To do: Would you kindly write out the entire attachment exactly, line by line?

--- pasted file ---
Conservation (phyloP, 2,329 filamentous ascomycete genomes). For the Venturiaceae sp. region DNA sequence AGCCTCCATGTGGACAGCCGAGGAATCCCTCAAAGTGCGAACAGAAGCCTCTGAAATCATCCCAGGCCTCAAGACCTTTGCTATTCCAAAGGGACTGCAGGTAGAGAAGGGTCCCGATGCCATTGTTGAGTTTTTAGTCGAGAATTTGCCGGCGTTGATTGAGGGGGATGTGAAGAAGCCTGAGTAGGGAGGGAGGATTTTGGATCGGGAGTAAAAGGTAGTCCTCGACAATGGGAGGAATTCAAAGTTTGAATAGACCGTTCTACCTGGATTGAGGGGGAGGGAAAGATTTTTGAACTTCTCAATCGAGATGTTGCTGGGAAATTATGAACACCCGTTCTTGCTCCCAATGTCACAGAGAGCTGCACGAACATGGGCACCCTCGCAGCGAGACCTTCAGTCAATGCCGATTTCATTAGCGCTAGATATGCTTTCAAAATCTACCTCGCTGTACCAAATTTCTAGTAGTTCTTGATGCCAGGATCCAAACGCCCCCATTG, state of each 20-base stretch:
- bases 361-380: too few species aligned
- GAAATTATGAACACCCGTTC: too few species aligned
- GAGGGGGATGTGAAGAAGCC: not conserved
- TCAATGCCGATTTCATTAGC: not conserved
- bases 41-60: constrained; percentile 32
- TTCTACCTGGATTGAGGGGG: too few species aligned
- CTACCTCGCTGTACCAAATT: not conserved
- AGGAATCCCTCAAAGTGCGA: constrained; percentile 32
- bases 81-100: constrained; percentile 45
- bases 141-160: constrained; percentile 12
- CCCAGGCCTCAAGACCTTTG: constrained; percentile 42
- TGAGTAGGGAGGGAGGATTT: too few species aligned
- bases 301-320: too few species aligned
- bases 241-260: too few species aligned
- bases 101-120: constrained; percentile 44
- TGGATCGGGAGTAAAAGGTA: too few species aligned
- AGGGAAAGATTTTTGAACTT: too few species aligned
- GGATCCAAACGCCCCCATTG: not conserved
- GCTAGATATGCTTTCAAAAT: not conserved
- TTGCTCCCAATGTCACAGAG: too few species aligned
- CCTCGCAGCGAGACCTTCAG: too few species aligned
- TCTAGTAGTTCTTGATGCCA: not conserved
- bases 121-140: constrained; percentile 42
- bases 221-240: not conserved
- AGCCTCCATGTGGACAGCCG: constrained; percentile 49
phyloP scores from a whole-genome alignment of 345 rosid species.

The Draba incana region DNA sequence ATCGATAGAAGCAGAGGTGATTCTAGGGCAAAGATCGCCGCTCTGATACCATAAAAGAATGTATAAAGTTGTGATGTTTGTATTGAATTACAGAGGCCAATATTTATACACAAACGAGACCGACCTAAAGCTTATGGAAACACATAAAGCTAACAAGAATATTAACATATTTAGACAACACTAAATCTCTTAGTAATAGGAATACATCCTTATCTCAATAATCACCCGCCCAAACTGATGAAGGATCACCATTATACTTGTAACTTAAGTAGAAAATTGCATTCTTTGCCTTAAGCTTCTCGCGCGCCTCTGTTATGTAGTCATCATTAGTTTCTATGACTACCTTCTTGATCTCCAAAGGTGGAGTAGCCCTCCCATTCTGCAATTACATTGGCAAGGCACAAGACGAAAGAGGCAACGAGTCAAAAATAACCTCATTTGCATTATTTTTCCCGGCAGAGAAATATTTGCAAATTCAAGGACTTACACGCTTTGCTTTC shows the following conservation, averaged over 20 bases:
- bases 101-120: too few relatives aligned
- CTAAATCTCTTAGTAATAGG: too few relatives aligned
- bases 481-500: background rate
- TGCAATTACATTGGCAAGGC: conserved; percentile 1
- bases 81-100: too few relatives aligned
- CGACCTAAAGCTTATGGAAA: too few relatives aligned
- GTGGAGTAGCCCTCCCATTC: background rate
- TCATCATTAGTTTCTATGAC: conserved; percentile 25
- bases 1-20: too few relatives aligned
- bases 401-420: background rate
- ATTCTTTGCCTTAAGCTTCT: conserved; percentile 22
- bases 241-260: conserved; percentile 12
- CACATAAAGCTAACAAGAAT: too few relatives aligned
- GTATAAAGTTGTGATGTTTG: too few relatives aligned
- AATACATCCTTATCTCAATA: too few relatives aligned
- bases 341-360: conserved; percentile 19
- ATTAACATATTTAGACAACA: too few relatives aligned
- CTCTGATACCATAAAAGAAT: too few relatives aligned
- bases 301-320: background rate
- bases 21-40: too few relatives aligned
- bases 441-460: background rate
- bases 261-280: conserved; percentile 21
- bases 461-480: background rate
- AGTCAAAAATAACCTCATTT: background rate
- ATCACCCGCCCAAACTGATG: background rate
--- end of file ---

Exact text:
Conservation (phyloP, 2,329 filamentous ascomycete genomes). For the Venturiaceae sp. region DNA sequence AGCCTCCATGTGGACAGCCGAGGAATCCCTCAAAGTGCGAACAGAAGCCTCTGAAATCATCCCAGGCCTCAAGACCTTTGCTATTCCAAAGGGACTGCAGGTAGAGAAGGGTCCCGATGCCATTGTTGAGTTTTTAGTCGAGAATTTGCCGGCGTTGATTGAGGGGGATGTGAAGAAGCCTGAGTAGGGAGGGAGGATTTTGGATCGGGAGTAAAAGGTAGTCCTCGACAATGGGAGGAATTCAAAGTTTGAATAGACCGTTCTACCTGGATTGAGGGGGAGGGAAAGATTTTTGAACTTCTCAATCGAGATGTTGCTGGGAAATTATGAACACCCGTTCTTGCTCCCAATGTCACAGAGAGCTGCACGAACATGGGCACCCTCGCAGCGAGACCTTCAGTCAATGCCGATTTCATTAGCGCTAGATATGCTTTCAAAATCTACCTCGCTGTACCAAATTTCTAGTAGTTCTTGATGCCAGGATCCAAACGCCCCCATTG, state of each 20-base stretch:
- bases 361-380: too few species aligned
- GAAATTATGAACACCCGTTC: too few species aligned
- GAGGGGGATGTGAAGAAGCC: not conserved
- TCAATGCCGATTTCATTAGC: not conserved
- bases 41-60: constrained; percentile 32
- TTCTACCTGGATTGAGGGGG: too few species aligned
- CTACCTCGCTGTACCAAATT: not conserved
- AGGAATCCCTCAAAGTGCGA: constrained; percentile 32
- bases 81-100: constrained; percentile 45
- bases 141-160: constrained; percentile 12
- CCCAGGCCTCAAGACCTTTG: constrained; percentile 42
- TGAGTAGGGAGGGAGGATTT: too few species aligned
- bases 301-320: too few species aligned
- bases 241-260: too few species aligned
- bases 101-120: constrained; percentile 44
- TGGATCGGGAGTAAAAGGTA: too few species aligned
- AGGGAAAGATTTTTGAACTT: too few species aligned
- GGATCCAAACGCCCCCATTG: not conserved
- GCTAGATATGCTTTCAAAAT: not conserved
- TTGCTCCCAATGTCACAGAG: too few species aligned
- CCTCGCAGCGAGACCTTCAG: too few species aligned
- TCTAGTAGTTCTTGATGCCA: not conserved
- bases 121-140: constrained; percentile 42
- bases 221-240: not conserved
- AGCCTCCATGTGGACAGCCG: constrained; percentile 49
phyloP scores from a whole-genome alignment of 345 rosid species.

The Draba incana region DNA sequence ATCGATAGAAGCAGAGGTGATTCTAGGGCAAAGATCGCCGCTCTGATACCATAAAAGAATGTATAAAGTTGTGATGTTTGTATTGAATTACAGAGGCCAATATTTATACACAAACGAGACCGACCTAAAGCTTATGGAAACACATAAAGCTAACAAGAATATTAACATATTTAGACAACACTAAATCTCTTAGTAATAGGAATACATCCTTATCTCAATAATCACCCGCCCAAACTGATGAAGGATCACCATTATACTTGTAACTTAAGTAGAAAATTGCATTCTTTGCCTTAAGCTTCTCGCGCGCCTCTGTTATGTAGTCATCATTAGTTTCTATGACTACCTTCTTGATCTCCAAAGGTGGAGTAGCCCTCCCATTCTGCAATTACATTGGCAAGGCACAAGACGAAAGAGGCAACGAGTCAAAAATAACCTCATTTGCATTATTTTTCCCGGCAGAGAAATATTTGCAAATTCAAGGACTTACACGCTTTGCTTTC shows the following conservation, averaged over 20 bases:
- bases 101-120: too few relatives aligned
- CTAAATCTCTTAGTAATAGG: too few relatives aligned
- bases 481-500: background rate
- TGCAATTACATTGGCAAGGC: conserved; percentile 1
- bases 81-100: too few relatives aligned
- CGACCTAAAGCTTATGGAAA: too few relatives aligned
- GTGGAGTAGCCCTCCCATTC: background rate
- TCATCATTAGTTTCTATGAC: conserved; percentile 25
- bases 1-20: too few relatives aligned
- bases 401-420: background rate
- ATTCTTTGCCTTAAGCTTCT: conserved; percentile 22
- bases 241-260: conserved; percentile 12
- CACATAAAGCTAACAAGAAT: too few relatives aligned
- GTATAAAGTTGTGATGTTTG: too few relatives aligned
- AATACATCCTTATCTCAATA: too few relatives aligned
- bases 341-360: conserved; percentile 19
- ATTAACATATTTAGACAACA: too few relatives aligned
- CTCTGATACCATAAAAGAAT: too few relatives aligned
- bases 301-320: background rate
- bases 21-40: too few relatives aligned
- bases 441-460: background rate
- bases 261-280: conserved; percentile 21
- bases 461-480: background rate
- AGTCAAAAATAACCTCATTT: background rate
- ATCACCCGCCCAAACTGATG: background rate